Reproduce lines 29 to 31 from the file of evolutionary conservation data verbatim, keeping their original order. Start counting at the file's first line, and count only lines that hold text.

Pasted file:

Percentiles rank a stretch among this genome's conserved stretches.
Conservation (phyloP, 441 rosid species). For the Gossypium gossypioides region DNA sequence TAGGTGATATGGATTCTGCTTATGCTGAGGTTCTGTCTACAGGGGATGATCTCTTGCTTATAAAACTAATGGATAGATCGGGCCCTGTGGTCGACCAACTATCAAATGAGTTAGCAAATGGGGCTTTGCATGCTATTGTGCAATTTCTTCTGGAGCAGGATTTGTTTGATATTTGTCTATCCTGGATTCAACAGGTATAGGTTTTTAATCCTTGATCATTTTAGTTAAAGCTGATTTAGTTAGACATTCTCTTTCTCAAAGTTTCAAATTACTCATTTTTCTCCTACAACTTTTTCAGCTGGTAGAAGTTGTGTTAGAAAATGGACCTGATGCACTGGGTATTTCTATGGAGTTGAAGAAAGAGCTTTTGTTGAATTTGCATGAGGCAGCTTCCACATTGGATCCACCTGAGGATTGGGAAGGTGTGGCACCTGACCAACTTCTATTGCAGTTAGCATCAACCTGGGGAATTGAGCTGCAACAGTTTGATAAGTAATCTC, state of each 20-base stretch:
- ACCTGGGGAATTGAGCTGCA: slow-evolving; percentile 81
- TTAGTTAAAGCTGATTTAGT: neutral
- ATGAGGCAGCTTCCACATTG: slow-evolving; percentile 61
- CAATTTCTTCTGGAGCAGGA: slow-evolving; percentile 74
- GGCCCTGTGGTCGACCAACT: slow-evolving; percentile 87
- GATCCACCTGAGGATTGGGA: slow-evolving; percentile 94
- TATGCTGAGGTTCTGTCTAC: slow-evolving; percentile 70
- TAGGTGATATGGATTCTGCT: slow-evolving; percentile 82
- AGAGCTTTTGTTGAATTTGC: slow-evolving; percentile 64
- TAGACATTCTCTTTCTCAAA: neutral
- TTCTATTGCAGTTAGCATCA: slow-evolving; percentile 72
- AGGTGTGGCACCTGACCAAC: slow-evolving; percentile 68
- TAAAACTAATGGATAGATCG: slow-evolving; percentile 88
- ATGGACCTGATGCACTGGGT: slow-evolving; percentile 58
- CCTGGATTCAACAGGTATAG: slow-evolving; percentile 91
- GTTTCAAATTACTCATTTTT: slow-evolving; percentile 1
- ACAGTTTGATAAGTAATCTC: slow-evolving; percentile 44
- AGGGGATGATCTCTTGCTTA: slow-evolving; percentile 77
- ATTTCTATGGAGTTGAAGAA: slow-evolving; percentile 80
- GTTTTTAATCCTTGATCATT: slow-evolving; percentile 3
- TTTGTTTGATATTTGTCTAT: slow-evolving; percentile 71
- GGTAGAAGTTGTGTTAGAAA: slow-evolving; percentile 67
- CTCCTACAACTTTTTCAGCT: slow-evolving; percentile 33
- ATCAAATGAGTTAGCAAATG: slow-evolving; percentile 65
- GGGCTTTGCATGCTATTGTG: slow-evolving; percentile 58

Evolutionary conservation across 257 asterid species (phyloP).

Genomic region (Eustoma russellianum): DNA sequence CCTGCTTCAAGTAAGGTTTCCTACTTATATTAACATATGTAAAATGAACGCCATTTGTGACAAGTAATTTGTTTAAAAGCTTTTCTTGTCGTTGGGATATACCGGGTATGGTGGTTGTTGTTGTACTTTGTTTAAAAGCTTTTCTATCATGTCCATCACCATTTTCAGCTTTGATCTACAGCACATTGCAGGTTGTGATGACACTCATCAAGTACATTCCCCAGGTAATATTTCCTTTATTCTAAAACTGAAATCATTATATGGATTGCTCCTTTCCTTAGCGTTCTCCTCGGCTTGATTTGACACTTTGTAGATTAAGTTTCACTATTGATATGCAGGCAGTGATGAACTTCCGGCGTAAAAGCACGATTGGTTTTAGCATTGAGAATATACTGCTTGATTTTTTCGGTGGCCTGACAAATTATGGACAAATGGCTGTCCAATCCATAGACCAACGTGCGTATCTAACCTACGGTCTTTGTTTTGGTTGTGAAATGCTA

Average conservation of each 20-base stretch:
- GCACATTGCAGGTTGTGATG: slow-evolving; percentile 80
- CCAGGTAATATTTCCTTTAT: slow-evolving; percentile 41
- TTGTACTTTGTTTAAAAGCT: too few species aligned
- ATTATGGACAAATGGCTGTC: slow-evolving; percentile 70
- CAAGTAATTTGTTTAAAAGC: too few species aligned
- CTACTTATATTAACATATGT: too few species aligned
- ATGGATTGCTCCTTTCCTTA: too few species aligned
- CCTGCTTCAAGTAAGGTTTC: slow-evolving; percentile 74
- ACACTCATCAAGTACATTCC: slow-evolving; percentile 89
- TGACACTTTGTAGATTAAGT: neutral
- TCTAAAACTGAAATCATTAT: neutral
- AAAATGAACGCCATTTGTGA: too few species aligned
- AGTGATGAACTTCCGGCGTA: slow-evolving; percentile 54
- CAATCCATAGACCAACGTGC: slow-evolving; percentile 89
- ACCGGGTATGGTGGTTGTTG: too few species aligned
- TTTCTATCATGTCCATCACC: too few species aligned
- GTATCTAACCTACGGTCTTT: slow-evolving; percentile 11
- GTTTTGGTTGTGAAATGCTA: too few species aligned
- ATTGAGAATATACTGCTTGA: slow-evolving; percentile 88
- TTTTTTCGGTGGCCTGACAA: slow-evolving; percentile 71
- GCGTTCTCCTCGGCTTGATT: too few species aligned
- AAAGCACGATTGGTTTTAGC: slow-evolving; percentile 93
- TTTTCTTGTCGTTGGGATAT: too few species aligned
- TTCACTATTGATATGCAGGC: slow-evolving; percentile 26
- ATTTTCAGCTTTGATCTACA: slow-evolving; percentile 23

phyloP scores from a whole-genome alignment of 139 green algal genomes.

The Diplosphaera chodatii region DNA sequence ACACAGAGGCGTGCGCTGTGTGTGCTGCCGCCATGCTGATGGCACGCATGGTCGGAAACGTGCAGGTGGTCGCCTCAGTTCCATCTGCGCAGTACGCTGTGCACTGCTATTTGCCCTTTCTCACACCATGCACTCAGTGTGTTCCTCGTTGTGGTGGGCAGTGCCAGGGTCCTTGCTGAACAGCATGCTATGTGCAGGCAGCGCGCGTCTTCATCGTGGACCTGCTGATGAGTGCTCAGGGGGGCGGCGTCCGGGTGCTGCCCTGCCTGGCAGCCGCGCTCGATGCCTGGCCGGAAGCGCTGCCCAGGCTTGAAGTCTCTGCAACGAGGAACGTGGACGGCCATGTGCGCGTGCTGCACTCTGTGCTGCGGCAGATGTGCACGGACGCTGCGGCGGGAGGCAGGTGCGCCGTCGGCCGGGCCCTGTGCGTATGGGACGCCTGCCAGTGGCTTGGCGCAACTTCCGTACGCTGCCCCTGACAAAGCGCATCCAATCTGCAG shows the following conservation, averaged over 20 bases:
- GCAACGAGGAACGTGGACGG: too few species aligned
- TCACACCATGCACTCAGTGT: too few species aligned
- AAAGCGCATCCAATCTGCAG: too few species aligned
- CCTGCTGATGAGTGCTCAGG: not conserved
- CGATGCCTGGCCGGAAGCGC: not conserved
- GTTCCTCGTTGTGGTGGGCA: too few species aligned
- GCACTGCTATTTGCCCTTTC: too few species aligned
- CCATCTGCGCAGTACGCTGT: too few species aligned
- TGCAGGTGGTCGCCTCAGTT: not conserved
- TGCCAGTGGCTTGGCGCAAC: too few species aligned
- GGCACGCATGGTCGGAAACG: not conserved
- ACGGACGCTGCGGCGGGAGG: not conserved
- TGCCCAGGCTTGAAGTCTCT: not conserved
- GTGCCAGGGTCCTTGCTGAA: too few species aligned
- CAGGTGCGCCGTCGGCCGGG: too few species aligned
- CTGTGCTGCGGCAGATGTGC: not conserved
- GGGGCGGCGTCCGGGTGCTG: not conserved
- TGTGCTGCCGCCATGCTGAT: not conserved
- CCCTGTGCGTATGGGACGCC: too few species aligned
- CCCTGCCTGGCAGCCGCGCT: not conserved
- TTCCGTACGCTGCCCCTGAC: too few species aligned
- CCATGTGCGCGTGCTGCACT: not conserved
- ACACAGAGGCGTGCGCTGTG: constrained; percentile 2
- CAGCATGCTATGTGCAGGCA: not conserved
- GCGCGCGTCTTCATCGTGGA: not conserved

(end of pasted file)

Genomic region (Eustoma russellianum): DNA sequence CCTGCTTCAAGTAAGGTTTCCTACTTATATTAACATATGTAAAATGAACGCCATTTGTGACAAGTAATTTGTTTAAAAGCTTTTCTTGTCGTTGGGATATACCGGGTATGGTGGTTGTTGTTGTACTTTGTTTAAAAGCTTTTCTATCATGTCCATCACCATTTTCAGCTTTGATCTACAGCACATTGCAGGTTGTGATGACACTCATCAAGTACATTCCCCAGGTAATATTTCCTTTATTCTAAAACTGAAATCATTATATGGATTGCTCCTTTCCTTAGCGTTCTCCTCGGCTTGATTTGACACTTTGTAGATTAAGTTTCACTATTGATATGCAGGCAGTGATGAACTTCCGGCGTAAAAGCACGATTGGTTTTAGCATTGAGAATATACTGCTTGATTTTTTCGGTGGCCTGACAAATTATGGACAAATGGCTGTCCAATCCATAGACCAACGTGCGTATCTAACCTACGGTCTTTGTTTTGGTTGTGAAATGCTA

Average conservation of each 20-base stretch:
- GCACATTGCAGGTTGTGATG: slow-evolving; percentile 80